NUR 400 DSN Nursing Leadership and Change Theory Discussion.

In this assignment, you will write a paper that analyzes a scenario and considers the relationships between theory, research, and practice in evidence-based research.Step 1: Read the following scenario.During the course of your practice as a staff nurse on a medical-surgical unit, the nurse manager and unit-based council state that discharge teaching for postoperative patients will now include information pertaining to wound assessments, care, and dressing changes (as needed). The basis for this change stemmed from the unit consensus about postoperative readmissions with wound infections. The unit-based council performed a review of the literature and has decided to implement a discharge teaching plan that will include specific information addressing wound care.Step 2: Identify one research article pertaining to this problem.The article must be from nursing research from the United States and be published within the last five years in a peer-reviewed journal. Suggestions for finding an article include use of the library and journal articles posted to the Internet.Step 3: Review aspects of theories and conceptual models.Consider the various aspects of a theory and nursing conceptual models.Consider the purpose of research and how theory and research work together to support evidence-based practice.Think of how theory and nursing conceptual models could be used to reflect on the problem in nursing practice described in Step 1.Step 4: Write a two-four page paper.Write a paper that analyzes the importance of theory, research findings, and practice as it relates to evidence-based research. Then, using the scenario from Step 1 and the article you identified in Step 2, summarize how the aspects of a theory would help support evidence-based research into the problem described in the scenario. Also, describe which nursing conceptual model would be appropriate for research into this problem and why.Construct your paper and cite any sources in APA 7th edition format.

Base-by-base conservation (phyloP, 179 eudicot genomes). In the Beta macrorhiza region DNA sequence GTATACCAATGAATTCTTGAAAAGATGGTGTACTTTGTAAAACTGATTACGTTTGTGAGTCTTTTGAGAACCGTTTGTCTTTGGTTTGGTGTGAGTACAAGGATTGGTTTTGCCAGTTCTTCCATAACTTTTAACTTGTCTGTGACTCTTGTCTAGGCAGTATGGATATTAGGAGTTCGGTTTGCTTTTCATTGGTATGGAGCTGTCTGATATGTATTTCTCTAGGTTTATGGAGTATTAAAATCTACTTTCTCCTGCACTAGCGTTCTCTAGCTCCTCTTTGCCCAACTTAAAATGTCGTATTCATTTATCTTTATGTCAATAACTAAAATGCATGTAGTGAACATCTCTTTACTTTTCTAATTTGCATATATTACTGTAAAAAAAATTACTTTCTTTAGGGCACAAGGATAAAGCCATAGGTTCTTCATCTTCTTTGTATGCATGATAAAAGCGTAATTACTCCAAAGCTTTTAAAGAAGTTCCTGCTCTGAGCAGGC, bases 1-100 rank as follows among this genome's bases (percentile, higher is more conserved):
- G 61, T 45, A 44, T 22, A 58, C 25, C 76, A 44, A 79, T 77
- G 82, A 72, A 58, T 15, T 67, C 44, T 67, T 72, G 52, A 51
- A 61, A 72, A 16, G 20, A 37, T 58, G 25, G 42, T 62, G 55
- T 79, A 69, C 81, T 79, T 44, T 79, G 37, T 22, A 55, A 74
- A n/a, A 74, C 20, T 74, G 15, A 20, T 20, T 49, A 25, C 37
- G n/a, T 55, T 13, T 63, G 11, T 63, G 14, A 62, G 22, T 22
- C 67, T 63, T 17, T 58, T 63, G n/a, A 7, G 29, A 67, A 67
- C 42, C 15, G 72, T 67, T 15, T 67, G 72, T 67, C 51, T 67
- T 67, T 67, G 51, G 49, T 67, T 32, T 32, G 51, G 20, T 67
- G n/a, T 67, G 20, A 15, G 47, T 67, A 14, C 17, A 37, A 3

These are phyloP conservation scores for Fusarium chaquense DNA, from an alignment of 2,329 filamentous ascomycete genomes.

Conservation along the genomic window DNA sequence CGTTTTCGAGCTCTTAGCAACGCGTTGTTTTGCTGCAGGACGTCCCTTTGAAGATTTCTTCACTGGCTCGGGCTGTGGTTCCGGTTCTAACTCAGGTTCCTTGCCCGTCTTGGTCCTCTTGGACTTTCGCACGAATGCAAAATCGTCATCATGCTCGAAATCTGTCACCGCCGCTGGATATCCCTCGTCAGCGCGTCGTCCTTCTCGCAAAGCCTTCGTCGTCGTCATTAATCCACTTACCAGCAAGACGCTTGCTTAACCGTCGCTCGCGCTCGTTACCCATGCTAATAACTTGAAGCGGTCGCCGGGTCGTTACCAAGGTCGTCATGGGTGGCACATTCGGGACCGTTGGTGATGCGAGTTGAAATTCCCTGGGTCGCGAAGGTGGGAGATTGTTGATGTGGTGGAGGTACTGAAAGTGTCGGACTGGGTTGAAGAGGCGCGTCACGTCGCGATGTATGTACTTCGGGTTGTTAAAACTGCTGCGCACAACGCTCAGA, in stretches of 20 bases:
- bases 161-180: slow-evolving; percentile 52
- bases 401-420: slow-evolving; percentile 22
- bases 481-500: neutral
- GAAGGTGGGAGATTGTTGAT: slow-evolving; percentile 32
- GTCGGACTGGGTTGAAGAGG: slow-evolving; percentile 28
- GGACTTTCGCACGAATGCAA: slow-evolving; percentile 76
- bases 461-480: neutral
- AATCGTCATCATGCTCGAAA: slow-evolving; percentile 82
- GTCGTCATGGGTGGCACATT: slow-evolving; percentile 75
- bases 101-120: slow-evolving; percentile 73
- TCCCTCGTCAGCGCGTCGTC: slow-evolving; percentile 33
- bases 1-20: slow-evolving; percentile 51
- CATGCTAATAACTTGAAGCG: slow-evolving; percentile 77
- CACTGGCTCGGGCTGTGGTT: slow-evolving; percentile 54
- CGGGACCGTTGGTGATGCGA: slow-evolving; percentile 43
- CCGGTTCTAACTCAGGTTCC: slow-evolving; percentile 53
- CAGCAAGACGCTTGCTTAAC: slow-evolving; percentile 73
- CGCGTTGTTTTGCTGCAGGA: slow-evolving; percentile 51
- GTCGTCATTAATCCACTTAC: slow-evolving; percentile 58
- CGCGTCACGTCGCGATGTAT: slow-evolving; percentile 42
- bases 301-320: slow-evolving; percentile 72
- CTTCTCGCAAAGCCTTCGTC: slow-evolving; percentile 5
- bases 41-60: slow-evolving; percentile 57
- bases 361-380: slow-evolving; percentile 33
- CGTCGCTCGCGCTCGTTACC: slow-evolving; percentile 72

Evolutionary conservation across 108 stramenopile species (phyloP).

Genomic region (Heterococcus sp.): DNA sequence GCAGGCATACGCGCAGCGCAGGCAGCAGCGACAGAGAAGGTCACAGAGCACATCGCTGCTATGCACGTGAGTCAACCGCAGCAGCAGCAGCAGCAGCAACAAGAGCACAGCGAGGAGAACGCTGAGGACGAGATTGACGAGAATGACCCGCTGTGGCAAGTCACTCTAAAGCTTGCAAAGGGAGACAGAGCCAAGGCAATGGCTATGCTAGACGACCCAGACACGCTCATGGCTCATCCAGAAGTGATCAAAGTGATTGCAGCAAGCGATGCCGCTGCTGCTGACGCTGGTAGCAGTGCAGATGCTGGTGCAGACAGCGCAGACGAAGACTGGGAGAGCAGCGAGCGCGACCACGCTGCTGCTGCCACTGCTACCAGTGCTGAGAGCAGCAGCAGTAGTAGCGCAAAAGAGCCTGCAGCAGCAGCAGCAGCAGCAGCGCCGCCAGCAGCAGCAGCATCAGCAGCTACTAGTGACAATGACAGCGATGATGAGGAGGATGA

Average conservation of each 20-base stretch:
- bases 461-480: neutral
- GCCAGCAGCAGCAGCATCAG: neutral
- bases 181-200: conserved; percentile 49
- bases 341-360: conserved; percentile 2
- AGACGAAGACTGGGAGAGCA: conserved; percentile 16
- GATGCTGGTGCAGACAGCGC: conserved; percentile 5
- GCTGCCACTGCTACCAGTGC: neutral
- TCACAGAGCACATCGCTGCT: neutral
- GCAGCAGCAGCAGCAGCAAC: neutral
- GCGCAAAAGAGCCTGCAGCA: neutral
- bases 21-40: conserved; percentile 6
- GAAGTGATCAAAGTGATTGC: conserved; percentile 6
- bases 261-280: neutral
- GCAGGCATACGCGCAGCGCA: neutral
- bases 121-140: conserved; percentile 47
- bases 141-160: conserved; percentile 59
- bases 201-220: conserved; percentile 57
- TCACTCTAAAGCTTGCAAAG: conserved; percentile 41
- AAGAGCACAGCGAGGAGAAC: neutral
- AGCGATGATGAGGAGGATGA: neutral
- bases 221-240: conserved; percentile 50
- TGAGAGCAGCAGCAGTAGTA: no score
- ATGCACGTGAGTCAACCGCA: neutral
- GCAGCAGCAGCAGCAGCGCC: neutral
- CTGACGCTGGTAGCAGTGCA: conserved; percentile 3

NUR 400 DSN Nursing Leadership and Change Theory Discussion

New Selling of America Quiz

New Selling of America Quiz. I need help with a Business question. All explanations and answers will be used to help me learn.

Please watch the “New Selling of America” – http://video.thinktv.org/video/1434944712/
and then answer those questions.:
1.What are the key points about the evolution of sales as a profession discussed in the video?
2.How did the video influence you opinion of professional sales?
This is a simple assignment, be concise, not more than one page is required.

New Selling of America Quiz

1. Describe the mixed economy of Canada and explain in detail its key economic indicators? 2. What is the difference between compliance-based and integrity-based ethics codes and explain the